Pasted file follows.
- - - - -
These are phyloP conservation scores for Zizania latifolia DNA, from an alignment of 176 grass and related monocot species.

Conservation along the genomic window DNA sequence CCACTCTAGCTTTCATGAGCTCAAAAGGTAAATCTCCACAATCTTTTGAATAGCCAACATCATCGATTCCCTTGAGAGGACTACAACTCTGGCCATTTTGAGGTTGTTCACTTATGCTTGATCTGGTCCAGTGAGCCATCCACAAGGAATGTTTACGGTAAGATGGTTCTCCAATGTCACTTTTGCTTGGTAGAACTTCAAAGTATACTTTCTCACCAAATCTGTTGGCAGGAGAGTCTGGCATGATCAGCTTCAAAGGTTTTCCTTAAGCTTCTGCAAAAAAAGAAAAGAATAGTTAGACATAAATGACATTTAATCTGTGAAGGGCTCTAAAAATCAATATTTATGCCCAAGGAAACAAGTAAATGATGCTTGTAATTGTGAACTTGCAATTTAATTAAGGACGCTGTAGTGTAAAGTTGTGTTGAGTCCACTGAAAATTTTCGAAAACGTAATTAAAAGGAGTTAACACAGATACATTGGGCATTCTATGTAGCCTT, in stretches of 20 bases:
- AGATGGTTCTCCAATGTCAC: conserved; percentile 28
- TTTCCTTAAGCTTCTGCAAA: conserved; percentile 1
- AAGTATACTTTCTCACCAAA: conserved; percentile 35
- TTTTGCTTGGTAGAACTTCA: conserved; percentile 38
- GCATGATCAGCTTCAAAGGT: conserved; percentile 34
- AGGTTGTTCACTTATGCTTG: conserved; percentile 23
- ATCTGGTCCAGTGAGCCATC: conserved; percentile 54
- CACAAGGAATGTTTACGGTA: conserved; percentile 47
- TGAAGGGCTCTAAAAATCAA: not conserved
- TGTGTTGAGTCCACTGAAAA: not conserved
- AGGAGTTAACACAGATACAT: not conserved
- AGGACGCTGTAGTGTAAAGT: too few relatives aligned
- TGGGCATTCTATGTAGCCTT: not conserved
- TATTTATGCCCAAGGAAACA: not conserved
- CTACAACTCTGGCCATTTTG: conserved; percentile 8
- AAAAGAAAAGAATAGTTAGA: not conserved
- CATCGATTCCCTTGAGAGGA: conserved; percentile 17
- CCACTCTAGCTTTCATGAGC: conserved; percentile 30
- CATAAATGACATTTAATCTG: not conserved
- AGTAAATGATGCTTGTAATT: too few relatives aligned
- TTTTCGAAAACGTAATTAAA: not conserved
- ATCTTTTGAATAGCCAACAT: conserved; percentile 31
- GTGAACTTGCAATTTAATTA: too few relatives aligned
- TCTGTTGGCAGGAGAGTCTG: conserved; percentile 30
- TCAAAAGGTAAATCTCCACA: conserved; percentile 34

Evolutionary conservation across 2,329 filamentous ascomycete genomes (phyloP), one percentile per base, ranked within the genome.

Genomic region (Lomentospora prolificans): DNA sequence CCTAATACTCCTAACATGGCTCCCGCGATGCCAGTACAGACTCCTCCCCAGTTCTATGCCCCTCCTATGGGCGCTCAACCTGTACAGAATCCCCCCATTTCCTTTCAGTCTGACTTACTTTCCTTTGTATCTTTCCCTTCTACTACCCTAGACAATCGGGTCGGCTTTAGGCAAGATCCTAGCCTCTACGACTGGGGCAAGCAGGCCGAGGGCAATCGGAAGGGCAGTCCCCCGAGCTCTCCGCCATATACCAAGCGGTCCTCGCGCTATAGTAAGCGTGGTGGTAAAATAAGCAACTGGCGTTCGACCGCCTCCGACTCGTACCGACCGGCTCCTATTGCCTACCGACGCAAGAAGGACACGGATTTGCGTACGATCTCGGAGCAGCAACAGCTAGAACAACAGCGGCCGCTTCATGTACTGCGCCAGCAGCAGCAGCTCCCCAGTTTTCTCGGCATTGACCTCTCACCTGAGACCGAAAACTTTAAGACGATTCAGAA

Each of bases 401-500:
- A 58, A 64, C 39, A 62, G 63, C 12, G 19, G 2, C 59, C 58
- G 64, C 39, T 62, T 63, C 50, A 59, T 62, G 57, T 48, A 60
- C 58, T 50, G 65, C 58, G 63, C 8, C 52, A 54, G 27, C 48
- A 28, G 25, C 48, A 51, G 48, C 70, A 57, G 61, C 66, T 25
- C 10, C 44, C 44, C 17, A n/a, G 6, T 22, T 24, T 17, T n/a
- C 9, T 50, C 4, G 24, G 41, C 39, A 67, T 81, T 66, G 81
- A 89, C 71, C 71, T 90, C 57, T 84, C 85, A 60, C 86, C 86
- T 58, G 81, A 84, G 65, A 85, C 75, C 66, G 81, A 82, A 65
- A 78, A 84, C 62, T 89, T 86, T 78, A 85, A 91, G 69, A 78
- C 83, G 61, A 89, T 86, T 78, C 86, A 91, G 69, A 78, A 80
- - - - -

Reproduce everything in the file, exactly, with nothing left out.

These are phyloP conservation scores for Zizania latifolia DNA, from an alignment of 176 grass and related monocot species.

Conservation along the genomic window DNA sequence CCACTCTAGCTTTCATGAGCTCAAAAGGTAAATCTCCACAATCTTTTGAATAGCCAACATCATCGATTCCCTTGAGAGGACTACAACTCTGGCCATTTTGAGGTTGTTCACTTATGCTTGATCTGGTCCAGTGAGCCATCCACAAGGAATGTTTACGGTAAGATGGTTCTCCAATGTCACTTTTGCTTGGTAGAACTTCAAAGTATACTTTCTCACCAAATCTGTTGGCAGGAGAGTCTGGCATGATCAGCTTCAAAGGTTTTCCTTAAGCTTCTGCAAAAAAAGAAAAGAATAGTTAGACATAAATGACATTTAATCTGTGAAGGGCTCTAAAAATCAATATTTATGCCCAAGGAAACAAGTAAATGATGCTTGTAATTGTGAACTTGCAATTTAATTAAGGACGCTGTAGTGTAAAGTTGTGTTGAGTCCACTGAAAATTTTCGAAAACGTAATTAAAAGGAGTTAACACAGATACATTGGGCATTCTATGTAGCCTT, in stretches of 20 bases:
- AGATGGTTCTCCAATGTCAC: conserved; percentile 28
- TTTCCTTAAGCTTCTGCAAA: conserved; percentile 1
- AAGTATACTTTCTCACCAAA: conserved; percentile 35
- TTTTGCTTGGTAGAACTTCA: conserved; percentile 38
- GCATGATCAGCTTCAAAGGT: conserved; percentile 34
- AGGTTGTTCACTTATGCTTG: conserved; percentile 23
- ATCTGGTCCAGTGAGCCATC: conserved; percentile 54
- CACAAGGAATGTTTACGGTA: conserved; percentile 47
- TGAAGGGCTCTAAAAATCAA: not conserved
- TGTGTTGAGTCCACTGAAAA: not conserved
- AGGAGTTAACACAGATACAT: not conserved
- AGGACGCTGTAGTGTAAAGT: too few relatives aligned
- TGGGCATTCTATGTAGCCTT: not conserved
- TATTTATGCCCAAGGAAACA: not conserved
- CTACAACTCTGGCCATTTTG: conserved; percentile 8
- AAAAGAAAAGAATAGTTAGA: not conserved
- CATCGATTCCCTTGAGAGGA: conserved; percentile 17
- CCACTCTAGCTTTCATGAGC: conserved; percentile 30
- CATAAATGACATTTAATCTG: not conserved
- AGTAAATGATGCTTGTAATT: too few relatives aligned
- TTTTCGAAAACGTAATTAAA: not conserved
- ATCTTTTGAATAGCCAACAT: conserved; percentile 31
- GTGAACTTGCAATTTAATTA: too few relatives aligned
- TCTGTTGGCAGGAGAGTCTG: conserved; percentile 30
- TCAAAAGGTAAATCTCCACA: conserved; percentile 34

Evolutionary conservation across 2,329 filamentous ascomycete genomes (phyloP), one percentile per base, ranked within the genome.

Genomic region (Lomentospora prolificans): DNA sequence CCTAATACTCCTAACATGGCTCCCGCGATGCCAGTACAGACTCCTCCCCAGTTCTATGCCCCTCCTATGGGCGCTCAACCTGTACAGAATCCCCCCATTTCCTTTCAGTCTGACTTACTTTCCTTTGTATCTTTCCCTTCTACTACCCTAGACAATCGGGTCGGCTTTAGGCAAGATCCTAGCCTCTACGACTGGGGCAAGCAGGCCGAGGGCAATCGGAAGGGCAGTCCCCCGAGCTCTCCGCCATATACCAAGCGGTCCTCGCGCTATAGTAAGCGTGGTGGTAAAATAAGCAACTGGCGTTCGACCGCCTCCGACTCGTACCGACCGGCTCCTATTGCCTACCGACGCAAGAAGGACACGGATTTGCGTACGATCTCGGAGCAGCAACAGCTAGAACAACAGCGGCCGCTTCATGTACTGCGCCAGCAGCAGCAGCTCCCCAGTTTTCTCGGCATTGACCTCTCACCTGAGACCGAAAACTTTAAGACGATTCAGAA

Each of bases 401-500:
- A 58, A 64, C 39, A 62, G 63, C 12, G 19, G 2, C 59, C 58
- G 64, C 39, T 62, T 63, C 50, A 59, T 62, G 57, T 48, A 60
- C 58, T 50, G 65, C 58, G 63, C 8, C 52, A 54, G 27, C 48
- A 28, G 25, C 48, A 51, G 48, C 70, A 57, G 61, C 66, T 25
- C 10, C 44, C 44, C 17, A n/a, G 6, T 22, T 24, T 17, T n/a
- C 9, T 50, C 4, G 24, G 41, C 39, A 67, T 81, T 66, G 81
- A 89, C 71, C 71, T 90, C 57, T 84, C 85, A 60, C 86, C 86
- T 58, G 81, A 84, G 65, A 85, C 75, C 66, G 81, A 82, A 65
- A 78, A 84, C 62, T 89, T 86, T 78, A 85, A 91, G 69, A 78
- C 83, G 61, A 89, T 86, T 78, C 86, A 91, G 69, A 78, A 80